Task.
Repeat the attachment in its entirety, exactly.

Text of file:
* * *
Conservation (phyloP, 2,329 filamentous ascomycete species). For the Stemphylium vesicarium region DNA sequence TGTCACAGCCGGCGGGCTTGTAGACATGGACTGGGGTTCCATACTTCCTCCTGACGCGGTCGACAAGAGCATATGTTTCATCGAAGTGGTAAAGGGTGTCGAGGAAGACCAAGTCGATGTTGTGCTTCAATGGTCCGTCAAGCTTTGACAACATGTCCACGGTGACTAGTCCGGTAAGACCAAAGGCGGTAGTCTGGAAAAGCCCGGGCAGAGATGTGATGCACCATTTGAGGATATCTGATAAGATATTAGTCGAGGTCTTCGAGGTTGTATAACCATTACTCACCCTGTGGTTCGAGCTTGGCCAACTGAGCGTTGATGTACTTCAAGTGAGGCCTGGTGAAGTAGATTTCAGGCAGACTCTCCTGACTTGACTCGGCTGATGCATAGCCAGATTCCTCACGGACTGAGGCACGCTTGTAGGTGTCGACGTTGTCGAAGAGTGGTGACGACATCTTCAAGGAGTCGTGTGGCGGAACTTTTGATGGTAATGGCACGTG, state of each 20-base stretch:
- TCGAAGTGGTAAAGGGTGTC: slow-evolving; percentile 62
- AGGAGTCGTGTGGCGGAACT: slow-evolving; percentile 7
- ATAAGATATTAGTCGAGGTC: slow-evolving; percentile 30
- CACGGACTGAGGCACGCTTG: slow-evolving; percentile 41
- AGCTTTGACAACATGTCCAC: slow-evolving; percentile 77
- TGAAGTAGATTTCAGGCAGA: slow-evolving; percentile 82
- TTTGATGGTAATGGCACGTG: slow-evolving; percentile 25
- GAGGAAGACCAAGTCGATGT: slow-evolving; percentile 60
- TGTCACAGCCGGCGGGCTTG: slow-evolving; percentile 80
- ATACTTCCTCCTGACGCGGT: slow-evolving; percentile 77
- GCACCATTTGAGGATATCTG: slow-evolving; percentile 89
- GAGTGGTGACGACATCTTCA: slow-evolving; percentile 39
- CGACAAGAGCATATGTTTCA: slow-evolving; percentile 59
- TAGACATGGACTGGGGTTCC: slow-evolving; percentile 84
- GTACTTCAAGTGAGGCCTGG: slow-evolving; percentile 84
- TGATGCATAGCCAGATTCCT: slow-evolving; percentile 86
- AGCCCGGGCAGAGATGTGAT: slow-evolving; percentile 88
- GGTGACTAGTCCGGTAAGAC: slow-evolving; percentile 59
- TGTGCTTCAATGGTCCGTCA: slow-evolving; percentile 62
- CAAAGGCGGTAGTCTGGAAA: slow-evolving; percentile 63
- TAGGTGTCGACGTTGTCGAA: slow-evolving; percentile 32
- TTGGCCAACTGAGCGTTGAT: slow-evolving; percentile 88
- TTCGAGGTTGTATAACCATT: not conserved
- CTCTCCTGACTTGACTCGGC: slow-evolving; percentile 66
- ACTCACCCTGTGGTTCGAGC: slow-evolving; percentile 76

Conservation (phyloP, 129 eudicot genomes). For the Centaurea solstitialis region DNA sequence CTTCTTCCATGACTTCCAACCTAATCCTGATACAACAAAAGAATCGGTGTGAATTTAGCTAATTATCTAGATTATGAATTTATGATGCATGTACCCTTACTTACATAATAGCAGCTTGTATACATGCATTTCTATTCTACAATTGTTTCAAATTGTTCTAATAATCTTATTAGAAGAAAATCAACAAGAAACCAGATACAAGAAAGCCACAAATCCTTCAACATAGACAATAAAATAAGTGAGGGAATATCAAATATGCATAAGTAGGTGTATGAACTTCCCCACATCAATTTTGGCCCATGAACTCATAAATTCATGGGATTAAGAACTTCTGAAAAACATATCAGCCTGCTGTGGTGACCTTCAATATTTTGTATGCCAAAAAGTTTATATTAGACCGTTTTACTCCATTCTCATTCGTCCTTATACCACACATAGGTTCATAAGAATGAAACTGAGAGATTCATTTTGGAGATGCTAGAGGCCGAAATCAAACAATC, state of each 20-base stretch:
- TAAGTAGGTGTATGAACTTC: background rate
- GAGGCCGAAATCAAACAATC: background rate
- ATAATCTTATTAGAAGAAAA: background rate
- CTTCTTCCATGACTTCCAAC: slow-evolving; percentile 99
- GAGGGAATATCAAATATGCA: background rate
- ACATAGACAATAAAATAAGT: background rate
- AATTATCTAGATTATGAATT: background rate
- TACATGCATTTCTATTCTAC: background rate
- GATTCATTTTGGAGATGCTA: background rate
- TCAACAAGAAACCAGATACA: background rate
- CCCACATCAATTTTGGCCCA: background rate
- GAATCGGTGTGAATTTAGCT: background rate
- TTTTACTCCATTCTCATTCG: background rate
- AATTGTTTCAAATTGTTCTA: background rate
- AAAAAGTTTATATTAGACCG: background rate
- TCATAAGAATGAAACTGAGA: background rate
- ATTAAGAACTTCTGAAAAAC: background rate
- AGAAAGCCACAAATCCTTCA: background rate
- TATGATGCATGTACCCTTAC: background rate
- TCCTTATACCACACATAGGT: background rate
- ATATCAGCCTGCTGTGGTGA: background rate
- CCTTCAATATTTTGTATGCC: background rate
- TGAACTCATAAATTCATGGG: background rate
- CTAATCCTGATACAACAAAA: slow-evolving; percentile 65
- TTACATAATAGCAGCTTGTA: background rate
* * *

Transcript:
Conservation (phyloP, 2,329 filamentous ascomycete species). For the Stemphylium vesicarium region DNA sequence TGTCACAGCCGGCGGGCTTGTAGACATGGACTGGGGTTCCATACTTCCTCCTGACGCGGTCGACAAGAGCATATGTTTCATCGAAGTGGTAAAGGGTGTCGAGGAAGACCAAGTCGATGTTGTGCTTCAATGGTCCGTCAAGCTTTGACAACATGTCCACGGTGACTAGTCCGGTAAGACCAAAGGCGGTAGTCTGGAAAAGCCCGGGCAGAGATGTGATGCACCATTTGAGGATATCTGATAAGATATTAGTCGAGGTCTTCGAGGTTGTATAACCATTACTCACCCTGTGGTTCGAGCTTGGCCAACTGAGCGTTGATGTACTTCAAGTGAGGCCTGGTGAAGTAGATTTCAGGCAGACTCTCCTGACTTGACTCGGCTGATGCATAGCCAGATTCCTCACGGACTGAGGCACGCTTGTAGGTGTCGACGTTGTCGAAGAGTGGTGACGACATCTTCAAGGAGTCGTGTGGCGGAACTTTTGATGGTAATGGCACGTG, state of each 20-base stretch:
- TCGAAGTGGTAAAGGGTGTC: slow-evolving; percentile 62
- AGGAGTCGTGTGGCGGAACT: slow-evolving; percentile 7
- ATAAGATATTAGTCGAGGTC: slow-evolving; percentile 30
- CACGGACTGAGGCACGCTTG: slow-evolving; percentile 41
- AGCTTTGACAACATGTCCAC: slow-evolving; percentile 77
- TGAAGTAGATTTCAGGCAGA: slow-evolving; percentile 82
- TTTGATGGTAATGGCACGTG: slow-evolving; percentile 25
- GAGGAAGACCAAGTCGATGT: slow-evolving; percentile 60
- TGTCACAGCCGGCGGGCTTG: slow-evolving; percentile 80
- ATACTTCCTCCTGACGCGGT: slow-evolving; percentile 77
- GCACCATTTGAGGATATCTG: slow-evolving; percentile 89
- GAGTGGTGACGACATCTTCA: slow-evolving; percentile 39
- CGACAAGAGCATATGTTTCA: slow-evolving; percentile 59
- TAGACATGGACTGGGGTTCC: slow-evolving; percentile 84
- GTACTTCAAGTGAGGCCTGG: slow-evolving; percentile 84
- TGATGCATAGCCAGATTCCT: slow-evolving; percentile 86
- AGCCCGGGCAGAGATGTGAT: slow-evolving; percentile 88
- GGTGACTAGTCCGGTAAGAC: slow-evolving; percentile 59
- TGTGCTTCAATGGTCCGTCA: slow-evolving; percentile 62
- CAAAGGCGGTAGTCTGGAAA: slow-evolving; percentile 63
- TAGGTGTCGACGTTGTCGAA: slow-evolving; percentile 32
- TTGGCCAACTGAGCGTTGAT: slow-evolving; percentile 88
- TTCGAGGTTGTATAACCATT: not conserved
- CTCTCCTGACTTGACTCGGC: slow-evolving; percentile 66
- ACTCACCCTGTGGTTCGAGC: slow-evolving; percentile 76

Conservation (phyloP, 129 eudicot genomes). For the Centaurea solstitialis region DNA sequence CTTCTTCCATGACTTCCAACCTAATCCTGATACAACAAAAGAATCGGTGTGAATTTAGCTAATTATCTAGATTATGAATTTATGATGCATGTACCCTTACTTACATAATAGCAGCTTGTATACATGCATTTCTATTCTACAATTGTTTCAAATTGTTCTAATAATCTTATTAGAAGAAAATCAACAAGAAACCAGATACAAGAAAGCCACAAATCCTTCAACATAGACAATAAAATAAGTGAGGGAATATCAAATATGCATAAGTAGGTGTATGAACTTCCCCACATCAATTTTGGCCCATGAACTCATAAATTCATGGGATTAAGAACTTCTGAAAAACATATCAGCCTGCTGTGGTGACCTTCAATATTTTGTATGCCAAAAAGTTTATATTAGACCGTTTTACTCCATTCTCATTCGTCCTTATACCACACATAGGTTCATAAGAATGAAACTGAGAGATTCATTTTGGAGATGCTAGAGGCCGAAATCAAACAATC, state of each 20-base stretch:
- TAAGTAGGTGTATGAACTTC: background rate
- GAGGCCGAAATCAAACAATC: background rate
- ATAATCTTATTAGAAGAAAA: background rate
- CTTCTTCCATGACTTCCAAC: slow-evolving; percentile 99
- GAGGGAATATCAAATATGCA: background rate
- ACATAGACAATAAAATAAGT: background rate
- AATTATCTAGATTATGAATT: background rate
- TACATGCATTTCTATTCTAC: background rate
- GATTCATTTTGGAGATGCTA: background rate
- TCAACAAGAAACCAGATACA: background rate
- CCCACATCAATTTTGGCCCA: background rate
- GAATCGGTGTGAATTTAGCT: background rate
- TTTTACTCCATTCTCATTCG: background rate
- AATTGTTTCAAATTGTTCTA: background rate
- AAAAAGTTTATATTAGACCG: background rate
- TCATAAGAATGAAACTGAGA: background rate
- ATTAAGAACTTCTGAAAAAC: background rate
- AGAAAGCCACAAATCCTTCA: background rate
- TATGATGCATGTACCCTTAC: background rate
- TCCTTATACCACACATAGGT: background rate
- ATATCAGCCTGCTGTGGTGA: background rate
- CCTTCAATATTTTGTATGCC: background rate
- TGAACTCATAAATTCATGGG: background rate
- CTAATCCTGATACAACAAAA: slow-evolving; percentile 65
- TTACATAATAGCAGCTTGTA: background rate